Two Combination Treatment Regimens Added to Updated NCCN Guidelines for Ovarian Cancer

The National Comprehensive Cancer Network (NCCN) recently updated the NCCN Guidelines for Ovarian Cancer to include two additional combination treatment regimens for women with select types of recurring ovarian cancer.

The National Comprehensive Cancer Network (NCCN) recently updated the NCCN Clinical Practice Guidelines for Oncology™ for Ovarian Cancer to reflect the addition of two preferred combination regimens for a specific cohort of patients based on data from recent clinical research studies.

Key updates to the NCCN Guidelines include the addition of carboplatin (Paraplatin®, Bristol-Myers Squibb)/weekly paclitaxel (Taxol®, Bristol-Myers Squibb) and carboplatin/liposomal doxorubicin (Doxil®, Centocor Ortho Biotech) for cytotoxic therapy for patients with platinum-sensitive epithelial ovarian cancer, fallopian tube cancer, or primary peritoneal cancer that has recurred.

These modifications made to the NCCN Guidelines for ovarian cancer are based on results from recent studies in The Lancet and The Journal of Clinical Oncology demonstrating that both combination regimens improved median progression-free survival in women with specific types of recurring ovarian cancer as compared to conventional regimens. In addition, the carboplatin/weekly paclitaxel regimen improved overall survival.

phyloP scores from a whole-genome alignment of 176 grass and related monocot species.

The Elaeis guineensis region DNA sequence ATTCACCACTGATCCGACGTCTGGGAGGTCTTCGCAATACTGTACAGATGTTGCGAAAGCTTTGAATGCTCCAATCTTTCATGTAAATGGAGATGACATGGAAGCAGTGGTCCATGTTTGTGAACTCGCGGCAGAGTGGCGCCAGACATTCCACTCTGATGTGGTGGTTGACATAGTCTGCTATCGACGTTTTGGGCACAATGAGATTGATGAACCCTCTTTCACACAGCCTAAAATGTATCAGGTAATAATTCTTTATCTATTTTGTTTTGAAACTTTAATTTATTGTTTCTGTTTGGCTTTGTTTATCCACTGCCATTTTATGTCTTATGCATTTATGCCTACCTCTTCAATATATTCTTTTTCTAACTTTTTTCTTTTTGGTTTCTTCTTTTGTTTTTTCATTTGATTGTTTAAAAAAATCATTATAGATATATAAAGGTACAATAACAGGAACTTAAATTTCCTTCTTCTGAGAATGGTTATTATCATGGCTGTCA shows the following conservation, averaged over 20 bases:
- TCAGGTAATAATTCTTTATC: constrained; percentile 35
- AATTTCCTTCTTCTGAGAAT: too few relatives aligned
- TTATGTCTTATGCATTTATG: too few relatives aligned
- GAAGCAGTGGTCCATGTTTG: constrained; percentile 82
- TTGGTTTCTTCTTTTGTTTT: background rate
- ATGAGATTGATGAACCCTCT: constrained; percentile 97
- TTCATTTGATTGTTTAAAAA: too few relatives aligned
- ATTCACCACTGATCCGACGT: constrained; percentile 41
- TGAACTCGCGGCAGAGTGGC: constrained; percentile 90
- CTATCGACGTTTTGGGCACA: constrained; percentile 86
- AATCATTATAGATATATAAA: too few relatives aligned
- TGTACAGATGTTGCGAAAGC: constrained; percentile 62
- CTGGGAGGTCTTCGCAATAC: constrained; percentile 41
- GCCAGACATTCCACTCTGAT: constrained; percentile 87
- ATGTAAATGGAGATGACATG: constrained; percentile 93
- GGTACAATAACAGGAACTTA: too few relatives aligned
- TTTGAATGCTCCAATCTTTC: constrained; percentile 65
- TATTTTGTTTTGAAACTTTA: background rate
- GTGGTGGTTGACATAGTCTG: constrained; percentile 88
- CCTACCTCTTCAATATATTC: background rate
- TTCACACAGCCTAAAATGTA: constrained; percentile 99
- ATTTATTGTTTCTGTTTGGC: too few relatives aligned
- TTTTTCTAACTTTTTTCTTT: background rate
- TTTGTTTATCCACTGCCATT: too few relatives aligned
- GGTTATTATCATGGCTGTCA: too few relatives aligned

Robert J. Morgan, Jr., M.D., F.A.C.P., Professor, Medical Oncology & Therapeutics Research, City of Hope Comprehensive Cancer Center

“Ovarian cancer is a challenge to treat because by the time the majority of the women are diagnosed with the disease, it has already progressed to stage III or IV,” says Robert J. Morgan, MD, of City of Hope Comprehensive Cancer Center and the chair of the NCCN Guidelines Panel for Ovarian Cancer. “Although finding effective screening tools remains a priority, new treatment options for women with ovarian cancer such as the ones outlined in the updated NCCN Guidelines, remains imperative to making steady progress against the disease.”

Epithelial ovarian cancer is the leading cause of death from gynecologic cancer in the United States and the country’s fifth most common cause of cancer mortality in women. In the year 2009, there were more than 21,000 new diagnoses and nearly 15,000 deaths from this neoplasm in the United States.

The NCCN Clinical Practice Guidelines in Oncology™ are developed and updated through an evidence-based process with explicit review of the scientific evidence integrated with expert judgment by multidisciplinary panels of physicians from NCCN Member Institutions. The most recent version of this and all the NCCN Guidelines are available free of charge at